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The Rise of Private Enterprises
Special> The Rise of Private Enterprises
UPDATED: August 11, 2008 No.33 AUG.14, 2008
The Power of Private Companies
China has accomplished an economic miracle during the three-decade implementation of its reform and opening-up policies with remarkable contributions from the private sector. How did private companies develop during this time? What obstacles did they confront? How can they better develop in the future? For the answers to these questions, Beijing Review reporter Lan Xinzhen interviewed Quan Zhezhu, Vice Chairman of the All-China Federation of Industry and Commerce (ACFIC).

"Private companies in China will have to figure out how to realize coordinated sustainable
development in the future."--Quan Zhezhu

Beijing Review: How do you assess the development of private companies over the past three decades?

Quan Zhezhu: The development of the private sector, which was closely linked with the reform and opening-up process, is an important fruit of as well as a great impetus for the implementation of the policy.

How has China's private economy developed?

The private economy has experienced three phases of development. In the first phase from 1978 to 1992, the private economy became a supplementary component of the socialist economy. In 1992, the 14th Congress of the Communist Party of China set the goal of establishing a socialist market economy. During this phase, the number of private companies grew from zero to nearly 140,000, with their registered capital totaling 22.1 billion yuan ($3.4 billion) and the number of employees hitting 2.32 million.

During the second phase from 1992 to 2002, the private economy became an important component of the socialist market economy. The number of private companies grew 18 fold to 2.435 million in 2002. Their registered capital had totaled 2.5 trillion yuan ($357 billion) by the end of 2002. The number of their employees reached 34.1 million, or a nearly 16-fold increase, and their tax revenue hit 94.6 billion yuan ($13.5 billion), showing a 209-fold increase.

During the third phase from 2002 until now, with all economic entities of different forms of ownership equally competing with and mutually enhancing each other, the private economy entered a new phase of development. By the end of 2007, a total of 5.51 million private companies had 9.4 trillion yuan ($1.3 trillion) in registered capital. Private companies above the designated size, or those with annual sales reaching or surpassing 5 million yuan ($714,300), reaped 400 billion yuan ($57 billion) in profit in 2007, an 8-fold increase from 2002.

What were the characteristics of the development of private companies in China?

The private economy in China has exhibited a couple of new characteristics in recent years. The first is that a group of large capital- and technology-intensive private enterprises has been formed. An ACFIC survey in 2006 showed that the assets of the top 500 private companies with annual operating revenue reaching or surpassing 200 million yuan ($28.6 million) totaled 1.85 trillion yuan ($264.3 billion), a 3-fold increase from 2002. Of the top 500 companies, 28 had total assets worth more than 10 billion yuan ($1.4 billion), and 93 had assets exceeding 5 billion yuan ($714 million).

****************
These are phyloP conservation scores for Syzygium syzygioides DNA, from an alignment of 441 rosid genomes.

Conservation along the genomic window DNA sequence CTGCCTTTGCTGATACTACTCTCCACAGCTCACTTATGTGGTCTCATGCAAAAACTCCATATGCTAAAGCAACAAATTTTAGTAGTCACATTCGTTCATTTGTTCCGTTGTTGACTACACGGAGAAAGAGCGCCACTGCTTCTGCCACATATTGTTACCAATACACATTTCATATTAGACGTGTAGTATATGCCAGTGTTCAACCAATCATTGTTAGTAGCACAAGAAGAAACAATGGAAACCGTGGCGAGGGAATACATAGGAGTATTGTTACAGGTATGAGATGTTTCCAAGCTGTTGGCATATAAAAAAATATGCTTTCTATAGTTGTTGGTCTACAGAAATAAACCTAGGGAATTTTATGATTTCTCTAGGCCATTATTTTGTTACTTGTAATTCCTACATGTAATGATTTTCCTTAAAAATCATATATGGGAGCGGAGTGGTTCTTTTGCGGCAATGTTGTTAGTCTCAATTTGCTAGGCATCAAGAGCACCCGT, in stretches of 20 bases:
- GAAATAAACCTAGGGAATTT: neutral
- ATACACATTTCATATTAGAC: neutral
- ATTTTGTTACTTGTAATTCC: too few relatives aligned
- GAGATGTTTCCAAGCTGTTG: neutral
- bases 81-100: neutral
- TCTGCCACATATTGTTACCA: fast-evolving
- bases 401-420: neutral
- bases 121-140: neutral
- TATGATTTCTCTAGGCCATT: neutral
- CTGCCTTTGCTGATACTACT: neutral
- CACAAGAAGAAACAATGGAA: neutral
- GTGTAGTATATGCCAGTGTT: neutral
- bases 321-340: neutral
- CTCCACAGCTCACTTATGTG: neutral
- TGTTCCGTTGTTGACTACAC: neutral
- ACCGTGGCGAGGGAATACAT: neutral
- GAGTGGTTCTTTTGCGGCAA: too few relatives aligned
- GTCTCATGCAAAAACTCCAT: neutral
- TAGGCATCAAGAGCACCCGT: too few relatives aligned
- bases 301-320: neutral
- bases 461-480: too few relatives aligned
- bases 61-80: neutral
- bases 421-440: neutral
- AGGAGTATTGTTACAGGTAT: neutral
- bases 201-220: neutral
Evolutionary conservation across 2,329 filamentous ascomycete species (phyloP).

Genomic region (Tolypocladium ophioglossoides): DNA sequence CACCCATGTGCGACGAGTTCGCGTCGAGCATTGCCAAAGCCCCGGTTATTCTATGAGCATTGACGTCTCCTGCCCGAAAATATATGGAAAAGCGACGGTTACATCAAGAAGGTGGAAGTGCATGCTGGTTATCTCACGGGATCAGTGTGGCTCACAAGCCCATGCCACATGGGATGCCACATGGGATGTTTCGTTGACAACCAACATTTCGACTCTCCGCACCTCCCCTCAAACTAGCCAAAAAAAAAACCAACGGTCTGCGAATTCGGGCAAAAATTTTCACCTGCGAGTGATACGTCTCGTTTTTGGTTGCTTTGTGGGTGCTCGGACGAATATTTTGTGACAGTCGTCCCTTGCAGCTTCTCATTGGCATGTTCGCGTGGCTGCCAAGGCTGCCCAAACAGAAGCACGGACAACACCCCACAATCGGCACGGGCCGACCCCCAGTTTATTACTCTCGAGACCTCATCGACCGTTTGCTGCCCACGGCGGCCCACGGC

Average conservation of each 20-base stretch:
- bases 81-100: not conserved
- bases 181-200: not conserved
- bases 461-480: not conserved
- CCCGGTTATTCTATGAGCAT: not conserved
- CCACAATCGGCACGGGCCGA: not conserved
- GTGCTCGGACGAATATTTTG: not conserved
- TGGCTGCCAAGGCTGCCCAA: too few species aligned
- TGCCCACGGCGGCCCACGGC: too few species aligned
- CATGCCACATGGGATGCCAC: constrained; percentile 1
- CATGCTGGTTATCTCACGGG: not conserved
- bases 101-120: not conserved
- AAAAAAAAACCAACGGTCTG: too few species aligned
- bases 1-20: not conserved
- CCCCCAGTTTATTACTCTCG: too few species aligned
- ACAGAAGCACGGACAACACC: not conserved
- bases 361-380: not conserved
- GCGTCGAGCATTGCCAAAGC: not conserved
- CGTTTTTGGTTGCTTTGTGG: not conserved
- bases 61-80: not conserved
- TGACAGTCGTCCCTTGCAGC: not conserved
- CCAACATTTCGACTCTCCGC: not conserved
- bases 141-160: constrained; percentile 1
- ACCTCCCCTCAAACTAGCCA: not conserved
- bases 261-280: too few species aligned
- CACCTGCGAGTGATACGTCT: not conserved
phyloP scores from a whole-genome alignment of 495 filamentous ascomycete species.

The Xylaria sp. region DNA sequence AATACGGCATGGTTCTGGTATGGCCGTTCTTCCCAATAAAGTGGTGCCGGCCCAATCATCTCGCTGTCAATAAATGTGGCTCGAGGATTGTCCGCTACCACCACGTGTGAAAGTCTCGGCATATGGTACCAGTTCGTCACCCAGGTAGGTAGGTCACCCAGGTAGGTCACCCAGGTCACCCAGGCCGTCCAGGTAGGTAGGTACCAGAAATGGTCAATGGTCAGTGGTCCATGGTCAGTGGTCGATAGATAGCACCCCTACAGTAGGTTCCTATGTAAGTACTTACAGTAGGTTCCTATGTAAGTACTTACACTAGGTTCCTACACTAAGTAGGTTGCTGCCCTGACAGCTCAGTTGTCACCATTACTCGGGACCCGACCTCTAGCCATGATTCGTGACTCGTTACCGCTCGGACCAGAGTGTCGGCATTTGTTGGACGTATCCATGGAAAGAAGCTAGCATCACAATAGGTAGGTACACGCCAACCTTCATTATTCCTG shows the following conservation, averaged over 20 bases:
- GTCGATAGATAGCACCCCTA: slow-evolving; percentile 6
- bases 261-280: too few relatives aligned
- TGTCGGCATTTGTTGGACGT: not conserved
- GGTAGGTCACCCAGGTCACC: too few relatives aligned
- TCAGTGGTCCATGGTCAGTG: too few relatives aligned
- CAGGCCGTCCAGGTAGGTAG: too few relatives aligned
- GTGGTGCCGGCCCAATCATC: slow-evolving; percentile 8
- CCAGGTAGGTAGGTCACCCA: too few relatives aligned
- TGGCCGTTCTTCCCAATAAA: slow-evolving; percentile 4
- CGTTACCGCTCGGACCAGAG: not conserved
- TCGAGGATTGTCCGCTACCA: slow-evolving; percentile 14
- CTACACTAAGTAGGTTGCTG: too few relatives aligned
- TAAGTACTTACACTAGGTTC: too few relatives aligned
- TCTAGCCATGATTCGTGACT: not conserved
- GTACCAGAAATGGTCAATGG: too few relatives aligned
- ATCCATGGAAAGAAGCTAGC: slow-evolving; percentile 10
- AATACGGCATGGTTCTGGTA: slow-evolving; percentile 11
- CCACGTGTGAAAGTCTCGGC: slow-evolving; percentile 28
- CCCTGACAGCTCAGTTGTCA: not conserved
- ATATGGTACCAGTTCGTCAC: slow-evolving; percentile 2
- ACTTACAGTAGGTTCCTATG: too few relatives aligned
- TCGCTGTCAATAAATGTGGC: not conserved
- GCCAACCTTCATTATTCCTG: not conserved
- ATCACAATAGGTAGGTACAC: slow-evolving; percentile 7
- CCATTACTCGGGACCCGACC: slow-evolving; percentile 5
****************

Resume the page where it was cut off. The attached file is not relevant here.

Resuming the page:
The second feature is that private companies began expanding from traditional textile, machinery, construction and transportation industries, and business and trade services to heavy, chemical and infrastructure industries, and the capital market.

The third is that private companies began to form corporations that focus on large-scale operations and anticipated regional conglomerations.

The fourth is that private companies have made further improvements in labor relations.

How have private companies contributed to China's economic growth?

The private economy has played an increasingly important role in promoting China's socioeconomic development in the past three decades. First of all, the private economy has become a major force in driving China's economic growth. At present, the private economy contributes up to 65 percent of the country's GDP, and 70-80 percent of its economic growth.

Second, the private sector has become an important source of employment, offering jobs to 80 percent of non-agricultural population nationwide.

Third, in terms of innovation, China's small and medium-sized enterprises have created 70 percent of technological innovations, 65 percent of national patents and 80 percent of new products, with more than 95 percent of them being private businesses. The private economy is also a major source of tax revenue and hosts major players in outbound trade and investment.

Besides, the private sector is an important force in boosting the development of rural areas, because a majority of private enterprises are township businesses. Also, the rapid development of the private sector has contributed to the remarkable growth of household income, and private companies are now a major force in promoting the development of social welfare and charity in China.

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